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Some people have suggested that when doing an estimate one should make a lower and upper range on the expected time to delivery. The few project tools I have seen, seem to demand one fixed date. Are there any tools that support this concept of a estimation range?

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4 Answers 4

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Joel touts Evidence-Based Scheduling in their FogBugz 6.0 software.

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I've used Merlin2 which is a project management product for the Mac. When you are starting a new project it asks you the start date and end date - which look fixed, but when you look at the project plan inspector you see that there is actually an "Earliest Date" and "Latest Date" for both the Start and End dates which can be edited. By default it adds the start date into "Earliest Start Date" and the end date to "Latest End Date" - and you can tweak as necessary.

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Normally "Early Start" and "Late Start" (and finishing) dates are used with Critical Paths. That is there is one critical fairly fixed path through your project to work, but there is generally a lot of slack around the other tasks... which determines the early/late start dates. –  Mark Nold Dec 9 '08 at 1:34

There's also the classic method of providing a best, worst and expected case estimate for each item and then computing a result

computed_result = (b + 4e + w)/6

You can use that to demonstrate how you derived your estimates.

HOWEVER, if you provide a range of time; all the client/sponsor/stakeholder is going to see is the lowest value. No mater what you say. So keep the range secret, and advertise the computed result.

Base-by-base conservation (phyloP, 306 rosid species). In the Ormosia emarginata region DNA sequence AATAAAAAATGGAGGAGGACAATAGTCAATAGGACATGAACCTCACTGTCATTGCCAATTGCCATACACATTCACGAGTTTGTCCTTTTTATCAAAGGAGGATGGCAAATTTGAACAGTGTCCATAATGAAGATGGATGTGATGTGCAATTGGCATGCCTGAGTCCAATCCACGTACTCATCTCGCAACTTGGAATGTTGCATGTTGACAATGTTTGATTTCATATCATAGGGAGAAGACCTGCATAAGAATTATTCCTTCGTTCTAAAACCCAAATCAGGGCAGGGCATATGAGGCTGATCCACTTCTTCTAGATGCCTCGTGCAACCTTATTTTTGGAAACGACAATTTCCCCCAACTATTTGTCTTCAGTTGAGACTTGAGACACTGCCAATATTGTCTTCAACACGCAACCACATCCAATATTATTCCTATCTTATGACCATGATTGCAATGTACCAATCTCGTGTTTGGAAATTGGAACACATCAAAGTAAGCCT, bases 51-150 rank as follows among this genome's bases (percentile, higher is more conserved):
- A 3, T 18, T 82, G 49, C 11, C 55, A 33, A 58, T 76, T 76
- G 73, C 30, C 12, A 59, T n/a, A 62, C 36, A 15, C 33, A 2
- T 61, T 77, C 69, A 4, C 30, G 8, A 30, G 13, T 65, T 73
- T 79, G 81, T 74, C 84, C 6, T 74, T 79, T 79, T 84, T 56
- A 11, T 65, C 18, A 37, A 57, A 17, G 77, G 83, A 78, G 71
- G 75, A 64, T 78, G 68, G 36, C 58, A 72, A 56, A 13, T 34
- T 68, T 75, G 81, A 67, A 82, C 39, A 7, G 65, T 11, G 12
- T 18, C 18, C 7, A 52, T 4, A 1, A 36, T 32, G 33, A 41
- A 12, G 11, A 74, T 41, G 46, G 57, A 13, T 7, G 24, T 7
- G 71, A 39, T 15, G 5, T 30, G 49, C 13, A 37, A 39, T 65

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The formula is good. The key thing is don't just use a minimum and maximum and average it - if it's normally distributed while you'll be right over all time, it sets you up to fail 50% of the time on your deliveries. –  Jon Hopkins Sep 28 '09 at 8:27

"Some people have suggested that when doing an estimate one should make a lower and upper range on the expected time to delivery."

But what do your project stakeholders want? Will a range help them decide to fund your project?

Ranges don't really mean very much. Further, most people ignore the range and either see the low or the high number. Optimists have "happy-eyes", see the low number, and complain when you don't hit it, even if you're under the high number. Pessimists see the high number, say it's too big, and demand you replan the project to make the number smaller.

How -- precisely -- will a range help you? Who needs the range? What information will the range help them with? What decision do they have to make that requires a range?

I suggest that you plan each piece realistically.

Further, prioritize your project. After prioritizing, you'll see that there's some essential stuff, some important-but-not-essential stuff, and some optional stuff. This is your range. Cost to do the essential stuff is low. Cost to do important-but-not-essential is in the middle. Cost to do the optional stuff is high.

When someone asks you to "replan", you trim optional stuff.

It isn't a simplistic range. It's a realistic view of what you'll get done and what value it has.

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